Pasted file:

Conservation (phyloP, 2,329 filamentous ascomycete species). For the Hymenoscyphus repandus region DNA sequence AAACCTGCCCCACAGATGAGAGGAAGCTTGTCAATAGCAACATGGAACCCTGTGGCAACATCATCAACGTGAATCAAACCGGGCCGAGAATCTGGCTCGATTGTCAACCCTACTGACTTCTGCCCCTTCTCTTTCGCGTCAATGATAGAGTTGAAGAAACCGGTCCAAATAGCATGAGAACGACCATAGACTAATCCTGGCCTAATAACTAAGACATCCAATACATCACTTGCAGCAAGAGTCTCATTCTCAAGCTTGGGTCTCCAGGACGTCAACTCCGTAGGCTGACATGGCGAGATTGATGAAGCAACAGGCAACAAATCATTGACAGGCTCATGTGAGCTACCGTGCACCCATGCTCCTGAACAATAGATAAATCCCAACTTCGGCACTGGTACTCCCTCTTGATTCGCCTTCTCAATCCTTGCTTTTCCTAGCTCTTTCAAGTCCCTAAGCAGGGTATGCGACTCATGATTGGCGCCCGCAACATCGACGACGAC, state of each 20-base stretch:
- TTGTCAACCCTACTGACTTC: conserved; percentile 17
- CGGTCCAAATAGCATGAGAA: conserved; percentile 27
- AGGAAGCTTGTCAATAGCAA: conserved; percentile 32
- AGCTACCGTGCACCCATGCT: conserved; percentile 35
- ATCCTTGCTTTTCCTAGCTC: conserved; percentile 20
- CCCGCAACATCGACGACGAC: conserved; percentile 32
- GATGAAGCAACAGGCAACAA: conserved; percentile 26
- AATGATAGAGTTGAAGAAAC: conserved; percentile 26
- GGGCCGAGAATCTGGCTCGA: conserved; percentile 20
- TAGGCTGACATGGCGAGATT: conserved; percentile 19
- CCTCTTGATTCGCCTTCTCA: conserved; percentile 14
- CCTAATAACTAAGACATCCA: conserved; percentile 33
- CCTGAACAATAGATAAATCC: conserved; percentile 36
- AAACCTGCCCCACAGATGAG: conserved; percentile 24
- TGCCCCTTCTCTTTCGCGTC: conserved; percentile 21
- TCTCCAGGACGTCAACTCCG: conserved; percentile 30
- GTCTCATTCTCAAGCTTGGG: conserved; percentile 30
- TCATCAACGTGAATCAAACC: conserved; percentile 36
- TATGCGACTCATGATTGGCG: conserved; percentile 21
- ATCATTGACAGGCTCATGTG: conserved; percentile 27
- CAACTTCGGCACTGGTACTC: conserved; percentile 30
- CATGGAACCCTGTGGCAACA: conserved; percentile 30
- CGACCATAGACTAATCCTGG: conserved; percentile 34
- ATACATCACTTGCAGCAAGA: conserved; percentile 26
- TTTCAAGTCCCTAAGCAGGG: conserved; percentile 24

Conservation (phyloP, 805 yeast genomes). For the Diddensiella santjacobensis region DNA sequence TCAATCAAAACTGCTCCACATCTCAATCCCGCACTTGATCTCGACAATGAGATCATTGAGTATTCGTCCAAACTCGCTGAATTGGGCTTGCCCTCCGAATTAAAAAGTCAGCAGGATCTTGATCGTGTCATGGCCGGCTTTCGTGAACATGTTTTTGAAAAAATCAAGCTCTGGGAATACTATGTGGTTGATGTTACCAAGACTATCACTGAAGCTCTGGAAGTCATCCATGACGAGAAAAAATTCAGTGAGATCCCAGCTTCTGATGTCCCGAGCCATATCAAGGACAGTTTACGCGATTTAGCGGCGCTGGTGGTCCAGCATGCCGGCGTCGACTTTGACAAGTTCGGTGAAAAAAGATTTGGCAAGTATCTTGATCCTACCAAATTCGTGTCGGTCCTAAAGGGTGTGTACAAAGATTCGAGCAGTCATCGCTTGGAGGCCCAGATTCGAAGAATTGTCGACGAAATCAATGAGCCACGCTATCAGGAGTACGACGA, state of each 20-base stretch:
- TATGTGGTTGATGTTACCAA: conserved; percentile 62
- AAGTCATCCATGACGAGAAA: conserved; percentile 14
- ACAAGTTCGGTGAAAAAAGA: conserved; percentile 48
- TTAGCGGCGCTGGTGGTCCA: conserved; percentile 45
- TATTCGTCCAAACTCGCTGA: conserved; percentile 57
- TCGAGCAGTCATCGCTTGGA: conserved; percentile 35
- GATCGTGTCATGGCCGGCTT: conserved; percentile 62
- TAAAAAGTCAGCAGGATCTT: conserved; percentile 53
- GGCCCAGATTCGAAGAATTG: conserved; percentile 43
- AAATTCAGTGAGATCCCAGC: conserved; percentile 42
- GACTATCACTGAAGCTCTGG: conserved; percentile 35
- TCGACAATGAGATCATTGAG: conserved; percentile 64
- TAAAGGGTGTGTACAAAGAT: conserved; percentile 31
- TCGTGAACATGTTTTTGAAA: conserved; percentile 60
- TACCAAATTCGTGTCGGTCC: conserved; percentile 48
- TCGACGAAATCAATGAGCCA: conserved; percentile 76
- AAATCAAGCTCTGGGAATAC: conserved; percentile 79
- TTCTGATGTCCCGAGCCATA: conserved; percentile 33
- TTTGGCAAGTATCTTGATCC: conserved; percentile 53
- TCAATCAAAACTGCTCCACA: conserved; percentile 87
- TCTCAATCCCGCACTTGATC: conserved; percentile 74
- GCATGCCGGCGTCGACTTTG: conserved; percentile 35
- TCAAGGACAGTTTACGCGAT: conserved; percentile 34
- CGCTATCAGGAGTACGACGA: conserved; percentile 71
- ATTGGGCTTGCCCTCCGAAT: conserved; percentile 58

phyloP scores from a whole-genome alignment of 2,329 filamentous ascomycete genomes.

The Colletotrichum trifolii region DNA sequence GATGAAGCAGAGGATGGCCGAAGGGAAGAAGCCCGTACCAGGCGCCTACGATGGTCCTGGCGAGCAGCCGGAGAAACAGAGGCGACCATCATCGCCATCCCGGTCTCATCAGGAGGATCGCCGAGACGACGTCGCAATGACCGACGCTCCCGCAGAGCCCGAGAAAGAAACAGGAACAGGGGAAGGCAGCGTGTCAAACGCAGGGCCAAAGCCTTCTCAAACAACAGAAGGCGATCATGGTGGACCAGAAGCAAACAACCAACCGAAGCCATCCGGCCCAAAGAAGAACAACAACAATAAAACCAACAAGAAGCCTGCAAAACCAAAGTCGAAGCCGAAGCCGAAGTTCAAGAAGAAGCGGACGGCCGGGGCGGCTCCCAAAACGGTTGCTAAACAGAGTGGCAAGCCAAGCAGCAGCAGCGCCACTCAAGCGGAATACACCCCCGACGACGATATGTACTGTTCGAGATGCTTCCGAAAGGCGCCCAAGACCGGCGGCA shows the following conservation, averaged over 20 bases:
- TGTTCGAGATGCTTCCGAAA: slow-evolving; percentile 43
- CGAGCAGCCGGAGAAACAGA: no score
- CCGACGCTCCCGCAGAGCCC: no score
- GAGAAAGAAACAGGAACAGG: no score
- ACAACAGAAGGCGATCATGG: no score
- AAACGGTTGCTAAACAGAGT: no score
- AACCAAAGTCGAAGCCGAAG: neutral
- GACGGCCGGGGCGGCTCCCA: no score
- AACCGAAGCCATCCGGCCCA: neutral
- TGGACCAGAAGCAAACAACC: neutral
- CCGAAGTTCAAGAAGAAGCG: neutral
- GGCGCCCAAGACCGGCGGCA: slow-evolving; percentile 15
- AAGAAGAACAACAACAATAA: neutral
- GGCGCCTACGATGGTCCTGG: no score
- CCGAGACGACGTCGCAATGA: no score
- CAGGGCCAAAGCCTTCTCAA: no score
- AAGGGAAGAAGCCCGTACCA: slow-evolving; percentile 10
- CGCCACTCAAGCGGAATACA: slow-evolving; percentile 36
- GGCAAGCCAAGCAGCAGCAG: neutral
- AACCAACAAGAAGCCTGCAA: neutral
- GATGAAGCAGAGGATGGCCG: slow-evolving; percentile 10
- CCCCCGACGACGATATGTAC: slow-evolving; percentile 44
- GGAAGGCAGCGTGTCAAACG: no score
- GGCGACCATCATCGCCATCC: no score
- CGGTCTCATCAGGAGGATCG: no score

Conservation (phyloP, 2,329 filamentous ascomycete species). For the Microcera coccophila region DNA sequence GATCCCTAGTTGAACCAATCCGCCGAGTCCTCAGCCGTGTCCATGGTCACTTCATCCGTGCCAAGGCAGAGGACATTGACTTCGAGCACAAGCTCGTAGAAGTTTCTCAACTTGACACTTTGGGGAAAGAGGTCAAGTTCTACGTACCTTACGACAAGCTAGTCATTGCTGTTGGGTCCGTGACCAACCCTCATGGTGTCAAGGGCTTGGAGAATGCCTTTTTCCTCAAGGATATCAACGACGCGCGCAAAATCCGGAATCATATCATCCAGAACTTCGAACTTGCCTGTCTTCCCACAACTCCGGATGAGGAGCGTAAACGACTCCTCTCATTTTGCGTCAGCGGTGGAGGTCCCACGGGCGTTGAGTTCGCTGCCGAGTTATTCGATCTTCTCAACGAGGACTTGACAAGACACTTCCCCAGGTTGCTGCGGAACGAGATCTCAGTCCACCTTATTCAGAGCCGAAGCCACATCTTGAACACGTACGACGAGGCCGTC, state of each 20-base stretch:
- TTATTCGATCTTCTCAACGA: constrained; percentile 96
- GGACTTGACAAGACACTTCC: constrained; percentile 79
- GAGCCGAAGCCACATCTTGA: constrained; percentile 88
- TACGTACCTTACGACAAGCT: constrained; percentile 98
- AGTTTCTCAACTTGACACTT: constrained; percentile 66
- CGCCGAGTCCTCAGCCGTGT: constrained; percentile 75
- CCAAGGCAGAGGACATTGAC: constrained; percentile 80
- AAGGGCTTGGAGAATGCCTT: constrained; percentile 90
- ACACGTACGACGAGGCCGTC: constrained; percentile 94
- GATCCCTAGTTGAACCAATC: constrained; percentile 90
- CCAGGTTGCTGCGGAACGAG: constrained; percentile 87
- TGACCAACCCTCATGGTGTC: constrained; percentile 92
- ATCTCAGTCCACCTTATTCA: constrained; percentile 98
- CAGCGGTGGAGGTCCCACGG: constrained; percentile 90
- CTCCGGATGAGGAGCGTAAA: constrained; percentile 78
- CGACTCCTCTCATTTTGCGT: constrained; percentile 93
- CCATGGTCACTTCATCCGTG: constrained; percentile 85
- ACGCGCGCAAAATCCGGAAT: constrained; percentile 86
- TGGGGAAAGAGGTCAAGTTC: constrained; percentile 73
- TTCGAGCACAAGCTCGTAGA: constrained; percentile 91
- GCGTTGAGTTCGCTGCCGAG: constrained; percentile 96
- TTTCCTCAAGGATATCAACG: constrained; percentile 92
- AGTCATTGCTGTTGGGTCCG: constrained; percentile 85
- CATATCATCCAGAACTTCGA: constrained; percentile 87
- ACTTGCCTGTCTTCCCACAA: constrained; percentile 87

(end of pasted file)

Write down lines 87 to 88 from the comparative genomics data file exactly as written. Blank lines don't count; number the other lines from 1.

- CCAAGGCAGAGGACATTGAC: constrained; percentile 80
- AAGGGCTTGGAGAATGCCTT: constrained; percentile 90